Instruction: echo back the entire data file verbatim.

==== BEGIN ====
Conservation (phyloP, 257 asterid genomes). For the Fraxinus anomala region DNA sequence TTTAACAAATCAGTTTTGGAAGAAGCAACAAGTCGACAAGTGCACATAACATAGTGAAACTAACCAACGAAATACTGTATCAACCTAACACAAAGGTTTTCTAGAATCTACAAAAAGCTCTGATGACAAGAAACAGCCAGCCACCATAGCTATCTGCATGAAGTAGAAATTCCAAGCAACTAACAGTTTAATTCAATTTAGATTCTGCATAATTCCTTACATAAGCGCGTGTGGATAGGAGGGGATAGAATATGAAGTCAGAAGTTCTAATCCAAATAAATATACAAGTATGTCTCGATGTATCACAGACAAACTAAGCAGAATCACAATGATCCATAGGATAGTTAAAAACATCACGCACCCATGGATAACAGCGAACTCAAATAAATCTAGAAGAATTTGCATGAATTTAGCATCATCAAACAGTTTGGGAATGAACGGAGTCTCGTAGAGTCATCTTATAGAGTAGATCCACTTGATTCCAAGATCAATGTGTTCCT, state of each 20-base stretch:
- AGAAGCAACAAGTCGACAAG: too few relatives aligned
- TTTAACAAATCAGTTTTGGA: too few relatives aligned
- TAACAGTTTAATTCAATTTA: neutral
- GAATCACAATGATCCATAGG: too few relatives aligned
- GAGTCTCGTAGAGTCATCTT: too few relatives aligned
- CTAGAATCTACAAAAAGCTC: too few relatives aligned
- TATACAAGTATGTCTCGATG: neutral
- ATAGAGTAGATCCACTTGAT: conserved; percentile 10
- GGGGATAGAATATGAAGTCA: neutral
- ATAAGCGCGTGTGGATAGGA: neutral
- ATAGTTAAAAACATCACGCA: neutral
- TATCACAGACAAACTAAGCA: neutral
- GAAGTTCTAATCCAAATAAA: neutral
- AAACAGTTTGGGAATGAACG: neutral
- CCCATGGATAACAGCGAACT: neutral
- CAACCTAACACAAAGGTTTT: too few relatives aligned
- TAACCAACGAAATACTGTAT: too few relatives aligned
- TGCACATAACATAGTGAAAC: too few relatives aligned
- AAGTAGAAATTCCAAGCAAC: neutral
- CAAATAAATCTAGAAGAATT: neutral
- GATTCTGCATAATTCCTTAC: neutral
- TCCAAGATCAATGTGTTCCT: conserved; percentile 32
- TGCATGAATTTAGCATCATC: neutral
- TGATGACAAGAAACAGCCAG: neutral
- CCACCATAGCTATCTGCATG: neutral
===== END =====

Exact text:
Conservation (phyloP, 257 asterid genomes). For the Fraxinus anomala region DNA sequence TTTAACAAATCAGTTTTGGAAGAAGCAACAAGTCGACAAGTGCACATAACATAGTGAAACTAACCAACGAAATACTGTATCAACCTAACACAAAGGTTTTCTAGAATCTACAAAAAGCTCTGATGACAAGAAACAGCCAGCCACCATAGCTATCTGCATGAAGTAGAAATTCCAAGCAACTAACAGTTTAATTCAATTTAGATTCTGCATAATTCCTTACATAAGCGCGTGTGGATAGGAGGGGATAGAATATGAAGTCAGAAGTTCTAATCCAAATAAATATACAAGTATGTCTCGATGTATCACAGACAAACTAAGCAGAATCACAATGATCCATAGGATAGTTAAAAACATCACGCACCCATGGATAACAGCGAACTCAAATAAATCTAGAAGAATTTGCATGAATTTAGCATCATCAAACAGTTTGGGAATGAACGGAGTCTCGTAGAGTCATCTTATAGAGTAGATCCACTTGATTCCAAGATCAATGTGTTCCT, state of each 20-base stretch:
- AGAAGCAACAAGTCGACAAG: too few relatives aligned
- TTTAACAAATCAGTTTTGGA: too few relatives aligned
- TAACAGTTTAATTCAATTTA: neutral
- GAATCACAATGATCCATAGG: too few relatives aligned
- GAGTCTCGTAGAGTCATCTT: too few relatives aligned
- CTAGAATCTACAAAAAGCTC: too few relatives aligned
- TATACAAGTATGTCTCGATG: neutral
- ATAGAGTAGATCCACTTGAT: conserved; percentile 10
- GGGGATAGAATATGAAGTCA: neutral
- ATAAGCGCGTGTGGATAGGA: neutral
- ATAGTTAAAAACATCACGCA: neutral
- TATCACAGACAAACTAAGCA: neutral
- GAAGTTCTAATCCAAATAAA: neutral
- AAACAGTTTGGGAATGAACG: neutral
- CCCATGGATAACAGCGAACT: neutral
- CAACCTAACACAAAGGTTTT: too few relatives aligned
- TAACCAACGAAATACTGTAT: too few relatives aligned
- TGCACATAACATAGTGAAAC: too few relatives aligned
- AAGTAGAAATTCCAAGCAAC: neutral
- CAAATAAATCTAGAAGAATT: neutral
- GATTCTGCATAATTCCTTAC: neutral
- TCCAAGATCAATGTGTTCCT: conserved; percentile 32
- TGCATGAATTTAGCATCATC: neutral
- TGATGACAAGAAACAGCCAG: neutral
- CCACCATAGCTATCTGCATG: neutral